Russ writes, "Now, a very wealthy man comes along and buys the medicine you need, tells you that it is a gift to you, and places it on a shelf in your house…If you choose not to take the medicine and you die, it does not mean that the wealthy man is at fault because he did not do his job right.”

    Another problem with Russ' analogy is that the god-of-the-Bible is nothing like Russ' wealthy man. The Bible describes its god as our loving FATHER…someone who knew us when we were still in the womb and who has watched over us our entire lives…not as some wealthy stranger who just accidentally happens to show up and who couldn't care less whether we live or die. Russ would have us believe that a loving father (indeed, an infinitely loving father, according to the Bible), when possessed of the medicine to save his dying child, would put the medicine on a shelf in the house, and not go ahead and administer it. This is not the behavior of a loving parent in any family with which I am familiar, yet Russ would have us believe that this *is* loving behavior when it is practiced by the god he worships. Bottom line: any father who sits and watches his children die, while refusing to take trivial steps to prevent their deaths, is not a *loving* father in any human society on the face of our planet.

  12. Russ Anderson says:

    As in any analogy, you can come only so close to the truth. What I was trying to point out is that is up to you to accept or reject Jesus. What you all seem to miss is what Jesus said. We are already spiritually dead. This is something that we (the human race) did as a direct result of our rebellion against God. God does not just flip a switch and make it all better. No more than any other loving Father does for their grown children. He made a way for us to get out of our mess, a way back from the dead (and at quite a hefty price). We are reponsible for our own choices. I personally know a very loving Father who would have loved to have saved his grown daughter from a life that ultimately led to her death from a drug overdose. And he could have, if she had turned back to him and let him. He tried and tried and tried. Are you saying that he was some kind of slime because she died?!! She refused his help!!! She insisted on going her own way, and as a direct result….she DIED! Now who is at fault? This woman, for the life she led, or her father, because he didn't kidnap her and force her to change? If giving his own life would have saved hers, he would have done so in a heart beat. That is what God (Jesus) did for us. But we are grown children. We are responsible for our own choices. We are not asked to "go through a lot of nonsense". We are simply asked to give our lives back to Him so that He can make us alive again.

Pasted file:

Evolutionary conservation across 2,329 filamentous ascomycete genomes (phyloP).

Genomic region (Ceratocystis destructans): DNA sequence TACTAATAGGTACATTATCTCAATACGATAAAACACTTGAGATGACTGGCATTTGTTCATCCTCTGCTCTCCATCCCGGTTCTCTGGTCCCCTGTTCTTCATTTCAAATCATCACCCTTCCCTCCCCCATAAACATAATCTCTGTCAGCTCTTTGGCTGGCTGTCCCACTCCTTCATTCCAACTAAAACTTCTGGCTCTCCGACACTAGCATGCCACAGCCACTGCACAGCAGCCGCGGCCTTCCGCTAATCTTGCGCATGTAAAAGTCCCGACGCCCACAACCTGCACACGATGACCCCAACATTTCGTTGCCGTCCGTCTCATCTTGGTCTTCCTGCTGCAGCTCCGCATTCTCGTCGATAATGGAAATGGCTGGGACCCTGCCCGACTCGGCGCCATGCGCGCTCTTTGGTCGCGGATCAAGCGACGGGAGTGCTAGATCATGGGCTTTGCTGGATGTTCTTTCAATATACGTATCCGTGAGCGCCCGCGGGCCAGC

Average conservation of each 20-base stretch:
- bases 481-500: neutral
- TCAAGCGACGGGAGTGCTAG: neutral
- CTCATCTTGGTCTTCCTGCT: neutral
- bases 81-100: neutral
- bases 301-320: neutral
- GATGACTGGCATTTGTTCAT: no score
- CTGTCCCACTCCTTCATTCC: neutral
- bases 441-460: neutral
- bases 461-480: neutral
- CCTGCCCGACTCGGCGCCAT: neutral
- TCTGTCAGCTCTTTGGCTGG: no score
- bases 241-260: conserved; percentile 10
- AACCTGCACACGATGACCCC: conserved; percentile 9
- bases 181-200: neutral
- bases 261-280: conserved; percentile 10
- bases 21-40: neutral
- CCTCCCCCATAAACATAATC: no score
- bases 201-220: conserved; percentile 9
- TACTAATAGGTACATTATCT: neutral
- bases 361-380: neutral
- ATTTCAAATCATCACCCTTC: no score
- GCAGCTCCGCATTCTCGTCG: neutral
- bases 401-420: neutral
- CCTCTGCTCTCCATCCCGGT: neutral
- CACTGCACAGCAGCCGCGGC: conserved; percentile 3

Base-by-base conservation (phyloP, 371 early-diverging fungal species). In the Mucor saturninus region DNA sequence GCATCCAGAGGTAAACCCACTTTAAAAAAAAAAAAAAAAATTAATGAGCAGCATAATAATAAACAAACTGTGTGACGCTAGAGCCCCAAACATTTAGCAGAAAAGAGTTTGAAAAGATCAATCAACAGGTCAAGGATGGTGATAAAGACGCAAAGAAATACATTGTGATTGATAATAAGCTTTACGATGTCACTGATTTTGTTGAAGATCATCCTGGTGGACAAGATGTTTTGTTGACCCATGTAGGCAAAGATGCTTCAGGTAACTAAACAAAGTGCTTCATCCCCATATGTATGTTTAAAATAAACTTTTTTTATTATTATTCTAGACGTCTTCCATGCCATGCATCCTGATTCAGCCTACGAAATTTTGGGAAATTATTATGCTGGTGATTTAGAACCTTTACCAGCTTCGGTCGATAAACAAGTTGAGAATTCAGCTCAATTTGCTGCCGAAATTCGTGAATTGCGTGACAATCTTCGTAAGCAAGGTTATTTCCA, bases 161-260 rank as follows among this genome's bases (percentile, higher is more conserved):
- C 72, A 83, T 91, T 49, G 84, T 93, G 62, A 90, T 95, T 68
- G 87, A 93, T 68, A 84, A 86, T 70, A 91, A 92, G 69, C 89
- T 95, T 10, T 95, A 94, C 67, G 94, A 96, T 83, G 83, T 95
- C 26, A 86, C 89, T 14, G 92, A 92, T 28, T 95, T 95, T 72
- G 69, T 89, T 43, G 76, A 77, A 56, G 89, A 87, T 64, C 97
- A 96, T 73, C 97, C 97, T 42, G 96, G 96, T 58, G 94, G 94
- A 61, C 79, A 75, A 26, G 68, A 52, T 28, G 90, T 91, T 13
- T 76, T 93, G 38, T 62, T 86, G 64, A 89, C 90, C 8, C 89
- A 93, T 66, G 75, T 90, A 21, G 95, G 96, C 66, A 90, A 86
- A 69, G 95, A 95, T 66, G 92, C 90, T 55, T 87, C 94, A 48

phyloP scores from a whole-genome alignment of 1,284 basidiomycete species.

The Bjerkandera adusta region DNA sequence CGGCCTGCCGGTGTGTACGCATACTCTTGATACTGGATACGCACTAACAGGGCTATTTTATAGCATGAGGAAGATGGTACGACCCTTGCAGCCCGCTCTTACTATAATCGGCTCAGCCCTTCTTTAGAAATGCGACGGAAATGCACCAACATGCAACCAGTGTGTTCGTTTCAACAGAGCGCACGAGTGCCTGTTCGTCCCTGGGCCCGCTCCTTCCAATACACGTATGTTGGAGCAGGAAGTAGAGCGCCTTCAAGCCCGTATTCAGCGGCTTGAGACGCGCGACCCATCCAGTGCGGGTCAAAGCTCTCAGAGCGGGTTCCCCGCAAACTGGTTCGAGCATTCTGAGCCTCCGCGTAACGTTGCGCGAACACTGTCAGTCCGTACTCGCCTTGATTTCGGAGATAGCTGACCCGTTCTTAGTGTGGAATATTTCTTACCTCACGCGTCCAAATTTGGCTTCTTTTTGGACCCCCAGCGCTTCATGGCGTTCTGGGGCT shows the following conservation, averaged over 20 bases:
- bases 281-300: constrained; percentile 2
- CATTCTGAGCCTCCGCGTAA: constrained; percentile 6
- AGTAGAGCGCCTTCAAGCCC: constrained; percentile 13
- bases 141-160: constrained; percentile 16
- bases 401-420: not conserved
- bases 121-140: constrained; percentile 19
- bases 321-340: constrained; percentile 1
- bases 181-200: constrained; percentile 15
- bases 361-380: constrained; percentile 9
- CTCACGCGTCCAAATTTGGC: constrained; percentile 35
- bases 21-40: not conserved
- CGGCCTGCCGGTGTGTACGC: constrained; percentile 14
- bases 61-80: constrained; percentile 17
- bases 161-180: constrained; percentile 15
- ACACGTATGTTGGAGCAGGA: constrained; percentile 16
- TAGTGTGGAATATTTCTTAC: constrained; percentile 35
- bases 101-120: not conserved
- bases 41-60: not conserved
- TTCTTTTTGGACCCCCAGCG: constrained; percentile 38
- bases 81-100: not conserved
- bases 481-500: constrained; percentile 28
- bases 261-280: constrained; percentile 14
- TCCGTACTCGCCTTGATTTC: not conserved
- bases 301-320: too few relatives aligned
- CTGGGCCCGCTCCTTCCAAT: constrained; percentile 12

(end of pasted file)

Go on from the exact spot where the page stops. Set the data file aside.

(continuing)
13. Cass Midgley says:

    You had me with remote parrot reading at a contra dance campout!